These stylized panels emblazoned with the S1000XR logo can actually be removed independently of the rest of the parts at any time, providing quick access to some electronics and connections. But they must also be removed before tackling the main fairing side sections.
There are seven mounting points for each trim panel: one screw and six push-pull socket style connections.
The single M5 screw is (somewhat) hidden on the inside of the left and right fairing side section and they can be felt and accessed by reaching up through or behind the front forks. A short or flat palm-style ratchet works great here.
These screws pass through holes on the left and right fairing side sections and mount to flat sliding nut on the trim panels, pulling the two sections together tightly and securely for a smooth conforming fit.
Frontal air pressure against and around these pieces at speed exerts a lot of force; separation from the bike is not an option!
The other mounting points are push-pull mounts; thin-metal spring tangs or plugs push into receiver cut-outs on the fairing side sections, less the most forward one that is reversed for offset and strength purposes.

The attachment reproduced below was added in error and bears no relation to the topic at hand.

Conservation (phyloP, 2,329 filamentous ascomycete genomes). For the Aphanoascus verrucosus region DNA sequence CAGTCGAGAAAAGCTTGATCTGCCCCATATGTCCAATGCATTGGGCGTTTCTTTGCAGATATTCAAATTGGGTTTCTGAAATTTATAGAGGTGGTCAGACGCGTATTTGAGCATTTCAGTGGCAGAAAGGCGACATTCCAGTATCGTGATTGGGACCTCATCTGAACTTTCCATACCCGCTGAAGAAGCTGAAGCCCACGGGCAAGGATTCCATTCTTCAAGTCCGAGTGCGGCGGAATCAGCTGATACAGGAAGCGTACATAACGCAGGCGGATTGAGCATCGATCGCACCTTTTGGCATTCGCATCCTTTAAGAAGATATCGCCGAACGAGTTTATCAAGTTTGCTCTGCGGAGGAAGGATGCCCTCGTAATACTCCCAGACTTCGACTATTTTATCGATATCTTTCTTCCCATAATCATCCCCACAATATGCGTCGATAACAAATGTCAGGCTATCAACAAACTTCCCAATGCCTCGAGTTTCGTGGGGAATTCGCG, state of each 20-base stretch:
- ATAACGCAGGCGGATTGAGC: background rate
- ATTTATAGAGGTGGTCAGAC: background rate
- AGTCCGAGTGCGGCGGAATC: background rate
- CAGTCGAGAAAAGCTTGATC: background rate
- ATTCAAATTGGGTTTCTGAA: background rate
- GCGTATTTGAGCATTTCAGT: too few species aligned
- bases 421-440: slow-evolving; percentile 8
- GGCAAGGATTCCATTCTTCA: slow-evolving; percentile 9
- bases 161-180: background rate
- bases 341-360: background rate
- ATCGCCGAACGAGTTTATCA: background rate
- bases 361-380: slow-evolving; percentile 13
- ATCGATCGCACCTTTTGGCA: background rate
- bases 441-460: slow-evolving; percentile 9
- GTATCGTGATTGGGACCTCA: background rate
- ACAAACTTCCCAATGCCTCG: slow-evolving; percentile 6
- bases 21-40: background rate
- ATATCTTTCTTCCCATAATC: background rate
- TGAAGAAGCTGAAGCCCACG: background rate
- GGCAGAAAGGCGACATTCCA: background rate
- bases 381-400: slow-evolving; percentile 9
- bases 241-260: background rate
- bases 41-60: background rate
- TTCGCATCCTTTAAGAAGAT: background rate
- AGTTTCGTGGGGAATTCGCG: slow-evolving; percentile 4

With the screw removed on each side, start at the front of the trim panel and pull it out firmly by the edges to separate the socket connections. Work top and bottom moving towards the rear, pulling the panel away from the fairing section.
The right side has an extra piece. It's a small "spoiler" section that is mounted directly to the fairing side section, aligned with a lower edge insert fitted into a tab and secured using with a single M5 screw.
Removing this small piece separately is optional; it comes off with the fairing side section panel.
But I’m in the habit of removing it separately to get it out of the way, because it's one less thing to worry about while pulling the large side panel off.
With the S1000XR logo trim panels removed, direct viewing of and direct access to many of the components and harnesses underneath is now possible, including the left- and right-side front signal light leads.
The signal light modules are mounted on the fairing side sections and the long thin leads with connectors are routed over to their receptacles attached to radiator cowling components.
As such, disconnecting the leads now before tackling the larger side sections is good, so they don’t get forgotten and damaged when removing the side section.